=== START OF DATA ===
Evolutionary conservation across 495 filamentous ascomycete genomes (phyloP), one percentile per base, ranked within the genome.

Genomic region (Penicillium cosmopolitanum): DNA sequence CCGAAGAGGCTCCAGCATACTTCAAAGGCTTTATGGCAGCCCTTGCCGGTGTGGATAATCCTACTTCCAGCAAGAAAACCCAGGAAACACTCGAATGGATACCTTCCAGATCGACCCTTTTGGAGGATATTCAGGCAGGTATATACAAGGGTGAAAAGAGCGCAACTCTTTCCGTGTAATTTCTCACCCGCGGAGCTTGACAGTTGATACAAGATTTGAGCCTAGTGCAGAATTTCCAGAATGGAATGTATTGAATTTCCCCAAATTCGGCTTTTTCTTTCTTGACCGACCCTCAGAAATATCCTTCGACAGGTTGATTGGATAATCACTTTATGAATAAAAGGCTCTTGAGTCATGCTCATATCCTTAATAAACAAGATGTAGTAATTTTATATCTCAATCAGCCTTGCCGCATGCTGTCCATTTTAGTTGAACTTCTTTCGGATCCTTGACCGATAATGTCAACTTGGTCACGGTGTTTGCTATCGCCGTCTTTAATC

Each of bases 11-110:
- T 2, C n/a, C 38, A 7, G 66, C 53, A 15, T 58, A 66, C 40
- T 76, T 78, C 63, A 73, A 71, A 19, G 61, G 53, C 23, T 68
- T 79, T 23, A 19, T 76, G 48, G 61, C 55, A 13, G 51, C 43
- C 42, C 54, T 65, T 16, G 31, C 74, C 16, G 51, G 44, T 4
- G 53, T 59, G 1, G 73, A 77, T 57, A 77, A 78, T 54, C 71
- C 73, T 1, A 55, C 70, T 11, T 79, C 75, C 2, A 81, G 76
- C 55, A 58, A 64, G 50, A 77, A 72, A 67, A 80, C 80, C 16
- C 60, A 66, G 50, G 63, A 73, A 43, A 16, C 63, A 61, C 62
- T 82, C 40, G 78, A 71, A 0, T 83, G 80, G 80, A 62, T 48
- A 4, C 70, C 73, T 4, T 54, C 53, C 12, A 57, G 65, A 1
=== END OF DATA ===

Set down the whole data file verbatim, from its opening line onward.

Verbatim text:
Evolutionary conservation across 495 filamentous ascomycete genomes (phyloP), one percentile per base, ranked within the genome.

Genomic region (Penicillium cosmopolitanum): DNA sequence CCGAAGAGGCTCCAGCATACTTCAAAGGCTTTATGGCAGCCCTTGCCGGTGTGGATAATCCTACTTCCAGCAAGAAAACCCAGGAAACACTCGAATGGATACCTTCCAGATCGACCCTTTTGGAGGATATTCAGGCAGGTATATACAAGGGTGAAAAGAGCGCAACTCTTTCCGTGTAATTTCTCACCCGCGGAGCTTGACAGTTGATACAAGATTTGAGCCTAGTGCAGAATTTCCAGAATGGAATGTATTGAATTTCCCCAAATTCGGCTTTTTCTTTCTTGACCGACCCTCAGAAATATCCTTCGACAGGTTGATTGGATAATCACTTTATGAATAAAAGGCTCTTGAGTCATGCTCATATCCTTAATAAACAAGATGTAGTAATTTTATATCTCAATCAGCCTTGCCGCATGCTGTCCATTTTAGTTGAACTTCTTTCGGATCCTTGACCGATAATGTCAACTTGGTCACGGTGTTTGCTATCGCCGTCTTTAATC

Each of bases 11-110:
- T 2, C n/a, C 38, A 7, G 66, C 53, A 15, T 58, A 66, C 40
- T 76, T 78, C 63, A 73, A 71, A 19, G 61, G 53, C 23, T 68
- T 79, T 23, A 19, T 76, G 48, G 61, C 55, A 13, G 51, C 43
- C 42, C 54, T 65, T 16, G 31, C 74, C 16, G 51, G 44, T 4
- G 53, T 59, G 1, G 73, A 77, T 57, A 77, A 78, T 54, C 71
- C 73, T 1, A 55, C 70, T 11, T 79, C 75, C 2, A 81, G 76
- C 55, A 58, A 64, G 50, A 77, A 72, A 67, A 80, C 80, C 16
- C 60, A 66, G 50, G 63, A 73, A 43, A 16, C 63, A 61, C 62
- T 82, C 40, G 78, A 71, A 0, T 83, G 80, G 80, A 62, T 48
- A 4, C 70, C 73, T 4, T 54, C 53, C 12, A 57, G 65, A 1